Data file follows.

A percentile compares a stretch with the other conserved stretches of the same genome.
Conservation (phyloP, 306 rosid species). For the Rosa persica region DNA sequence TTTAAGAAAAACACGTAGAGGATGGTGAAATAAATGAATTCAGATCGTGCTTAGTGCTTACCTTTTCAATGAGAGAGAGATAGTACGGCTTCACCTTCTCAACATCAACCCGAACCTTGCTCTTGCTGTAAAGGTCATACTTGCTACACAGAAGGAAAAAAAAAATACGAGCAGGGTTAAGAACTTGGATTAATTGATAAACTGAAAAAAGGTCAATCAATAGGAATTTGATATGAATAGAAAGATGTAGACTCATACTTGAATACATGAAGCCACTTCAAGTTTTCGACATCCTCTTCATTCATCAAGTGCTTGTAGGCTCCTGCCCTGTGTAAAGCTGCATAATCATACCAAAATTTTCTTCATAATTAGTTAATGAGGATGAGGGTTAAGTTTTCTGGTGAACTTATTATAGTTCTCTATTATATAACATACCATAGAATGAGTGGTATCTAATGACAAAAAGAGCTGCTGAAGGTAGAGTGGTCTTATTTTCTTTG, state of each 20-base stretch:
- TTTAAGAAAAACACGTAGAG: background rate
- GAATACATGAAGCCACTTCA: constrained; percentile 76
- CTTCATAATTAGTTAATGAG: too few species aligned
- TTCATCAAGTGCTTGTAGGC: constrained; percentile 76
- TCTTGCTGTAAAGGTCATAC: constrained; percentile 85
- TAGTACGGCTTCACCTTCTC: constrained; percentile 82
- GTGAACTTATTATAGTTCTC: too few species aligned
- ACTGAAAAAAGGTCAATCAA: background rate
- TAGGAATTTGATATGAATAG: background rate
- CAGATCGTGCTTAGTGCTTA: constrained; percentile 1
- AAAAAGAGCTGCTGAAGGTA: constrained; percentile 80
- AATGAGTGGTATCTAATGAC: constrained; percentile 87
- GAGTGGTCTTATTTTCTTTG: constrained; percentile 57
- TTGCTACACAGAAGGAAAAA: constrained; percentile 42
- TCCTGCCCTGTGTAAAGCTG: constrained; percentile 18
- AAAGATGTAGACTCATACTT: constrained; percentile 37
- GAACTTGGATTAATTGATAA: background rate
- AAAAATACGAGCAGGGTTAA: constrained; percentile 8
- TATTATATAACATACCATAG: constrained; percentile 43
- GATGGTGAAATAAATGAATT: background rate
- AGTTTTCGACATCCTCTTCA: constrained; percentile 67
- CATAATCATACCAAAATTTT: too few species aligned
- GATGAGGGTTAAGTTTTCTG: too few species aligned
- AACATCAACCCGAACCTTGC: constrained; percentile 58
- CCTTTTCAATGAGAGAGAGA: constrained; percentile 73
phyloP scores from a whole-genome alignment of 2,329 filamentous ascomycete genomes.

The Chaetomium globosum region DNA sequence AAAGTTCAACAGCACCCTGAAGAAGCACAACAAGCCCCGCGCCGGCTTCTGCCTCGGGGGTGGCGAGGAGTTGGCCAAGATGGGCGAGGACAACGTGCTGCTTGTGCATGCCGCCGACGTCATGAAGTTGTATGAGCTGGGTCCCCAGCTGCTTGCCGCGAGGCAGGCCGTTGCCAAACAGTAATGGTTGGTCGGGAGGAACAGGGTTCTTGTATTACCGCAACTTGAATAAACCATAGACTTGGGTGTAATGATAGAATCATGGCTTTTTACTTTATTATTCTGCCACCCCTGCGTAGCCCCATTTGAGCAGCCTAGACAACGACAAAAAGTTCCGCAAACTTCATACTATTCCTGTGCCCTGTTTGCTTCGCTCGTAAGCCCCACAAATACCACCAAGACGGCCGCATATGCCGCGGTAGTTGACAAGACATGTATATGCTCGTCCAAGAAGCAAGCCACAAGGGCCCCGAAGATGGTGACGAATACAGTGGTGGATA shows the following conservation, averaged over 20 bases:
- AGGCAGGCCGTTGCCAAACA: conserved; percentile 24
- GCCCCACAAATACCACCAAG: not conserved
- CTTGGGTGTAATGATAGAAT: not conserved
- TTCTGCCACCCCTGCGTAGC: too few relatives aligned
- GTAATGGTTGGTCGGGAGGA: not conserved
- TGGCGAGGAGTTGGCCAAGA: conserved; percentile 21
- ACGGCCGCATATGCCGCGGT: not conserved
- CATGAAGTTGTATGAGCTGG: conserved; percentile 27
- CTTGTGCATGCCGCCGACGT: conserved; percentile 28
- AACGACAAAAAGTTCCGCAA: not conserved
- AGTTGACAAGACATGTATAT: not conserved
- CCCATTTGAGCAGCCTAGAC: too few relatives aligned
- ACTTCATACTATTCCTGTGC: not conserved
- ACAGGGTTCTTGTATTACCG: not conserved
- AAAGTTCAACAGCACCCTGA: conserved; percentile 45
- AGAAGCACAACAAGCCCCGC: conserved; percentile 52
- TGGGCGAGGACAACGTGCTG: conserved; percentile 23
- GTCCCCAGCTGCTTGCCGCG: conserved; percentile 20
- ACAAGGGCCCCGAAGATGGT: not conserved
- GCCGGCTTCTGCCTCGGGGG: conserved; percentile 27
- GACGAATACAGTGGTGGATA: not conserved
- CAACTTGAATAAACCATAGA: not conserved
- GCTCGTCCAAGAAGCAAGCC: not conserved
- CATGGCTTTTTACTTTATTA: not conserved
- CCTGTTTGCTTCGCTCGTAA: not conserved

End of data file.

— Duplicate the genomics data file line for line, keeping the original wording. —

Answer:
A percentile compares a stretch with the other conserved stretches of the same genome.
Conservation (phyloP, 306 rosid species). For the Rosa persica region DNA sequence TTTAAGAAAAACACGTAGAGGATGGTGAAATAAATGAATTCAGATCGTGCTTAGTGCTTACCTTTTCAATGAGAGAGAGATAGTACGGCTTCACCTTCTCAACATCAACCCGAACCTTGCTCTTGCTGTAAAGGTCATACTTGCTACACAGAAGGAAAAAAAAAATACGAGCAGGGTTAAGAACTTGGATTAATTGATAAACTGAAAAAAGGTCAATCAATAGGAATTTGATATGAATAGAAAGATGTAGACTCATACTTGAATACATGAAGCCACTTCAAGTTTTCGACATCCTCTTCATTCATCAAGTGCTTGTAGGCTCCTGCCCTGTGTAAAGCTGCATAATCATACCAAAATTTTCTTCATAATTAGTTAATGAGGATGAGGGTTAAGTTTTCTGGTGAACTTATTATAGTTCTCTATTATATAACATACCATAGAATGAGTGGTATCTAATGACAAAAAGAGCTGCTGAAGGTAGAGTGGTCTTATTTTCTTTG, state of each 20-base stretch:
- TTTAAGAAAAACACGTAGAG: background rate
- GAATACATGAAGCCACTTCA: constrained; percentile 76
- CTTCATAATTAGTTAATGAG: too few species aligned
- TTCATCAAGTGCTTGTAGGC: constrained; percentile 76
- TCTTGCTGTAAAGGTCATAC: constrained; percentile 85
- TAGTACGGCTTCACCTTCTC: constrained; percentile 82
- GTGAACTTATTATAGTTCTC: too few species aligned
- ACTGAAAAAAGGTCAATCAA: background rate
- TAGGAATTTGATATGAATAG: background rate
- CAGATCGTGCTTAGTGCTTA: constrained; percentile 1
- AAAAAGAGCTGCTGAAGGTA: constrained; percentile 80
- AATGAGTGGTATCTAATGAC: constrained; percentile 87
- GAGTGGTCTTATTTTCTTTG: constrained; percentile 57
- TTGCTACACAGAAGGAAAAA: constrained; percentile 42
- TCCTGCCCTGTGTAAAGCTG: constrained; percentile 18
- AAAGATGTAGACTCATACTT: constrained; percentile 37
- GAACTTGGATTAATTGATAA: background rate
- AAAAATACGAGCAGGGTTAA: constrained; percentile 8
- TATTATATAACATACCATAG: constrained; percentile 43
- GATGGTGAAATAAATGAATT: background rate
- AGTTTTCGACATCCTCTTCA: constrained; percentile 67
- CATAATCATACCAAAATTTT: too few species aligned
- GATGAGGGTTAAGTTTTCTG: too few species aligned
- AACATCAACCCGAACCTTGC: constrained; percentile 58
- CCTTTTCAATGAGAGAGAGA: constrained; percentile 73
phyloP scores from a whole-genome alignment of 2,329 filamentous ascomycete genomes.

The Chaetomium globosum region DNA sequence AAAGTTCAACAGCACCCTGAAGAAGCACAACAAGCCCCGCGCCGGCTTCTGCCTCGGGGGTGGCGAGGAGTTGGCCAAGATGGGCGAGGACAACGTGCTGCTTGTGCATGCCGCCGACGTCATGAAGTTGTATGAGCTGGGTCCCCAGCTGCTTGCCGCGAGGCAGGCCGTTGCCAAACAGTAATGGTTGGTCGGGAGGAACAGGGTTCTTGTATTACCGCAACTTGAATAAACCATAGACTTGGGTGTAATGATAGAATCATGGCTTTTTACTTTATTATTCTGCCACCCCTGCGTAGCCCCATTTGAGCAGCCTAGACAACGACAAAAAGTTCCGCAAACTTCATACTATTCCTGTGCCCTGTTTGCTTCGCTCGTAAGCCCCACAAATACCACCAAGACGGCCGCATATGCCGCGGTAGTTGACAAGACATGTATATGCTCGTCCAAGAAGCAAGCCACAAGGGCCCCGAAGATGGTGACGAATACAGTGGTGGATA shows the following conservation, averaged over 20 bases:
- AGGCAGGCCGTTGCCAAACA: conserved; percentile 24
- GCCCCACAAATACCACCAAG: not conserved
- CTTGGGTGTAATGATAGAAT: not conserved
- TTCTGCCACCCCTGCGTAGC: too few relatives aligned
- GTAATGGTTGGTCGGGAGGA: not conserved
- TGGCGAGGAGTTGGCCAAGA: conserved; percentile 21
- ACGGCCGCATATGCCGCGGT: not conserved
- CATGAAGTTGTATGAGCTGG: conserved; percentile 27
- CTTGTGCATGCCGCCGACGT: conserved; percentile 28
- AACGACAAAAAGTTCCGCAA: not conserved
- AGTTGACAAGACATGTATAT: not conserved
- CCCATTTGAGCAGCCTAGAC: too few relatives aligned
- ACTTCATACTATTCCTGTGC: not conserved
- ACAGGGTTCTTGTATTACCG: not conserved
- AAAGTTCAACAGCACCCTGA: conserved; percentile 45
- AGAAGCACAACAAGCCCCGC: conserved; percentile 52
- TGGGCGAGGACAACGTGCTG: conserved; percentile 23
- GTCCCCAGCTGCTTGCCGCG: conserved; percentile 20
- ACAAGGGCCCCGAAGATGGT: not conserved
- GCCGGCTTCTGCCTCGGGGG: conserved; percentile 27
- GACGAATACAGTGGTGGATA: not conserved
- CAACTTGAATAAACCATAGA: not conserved
- GCTCGTCCAAGAAGCAAGCC: not conserved
- CATGGCTTTTTACTTTATTA: not conserved
- CCTGTTTGCTTCGCTCGTAA: not conserved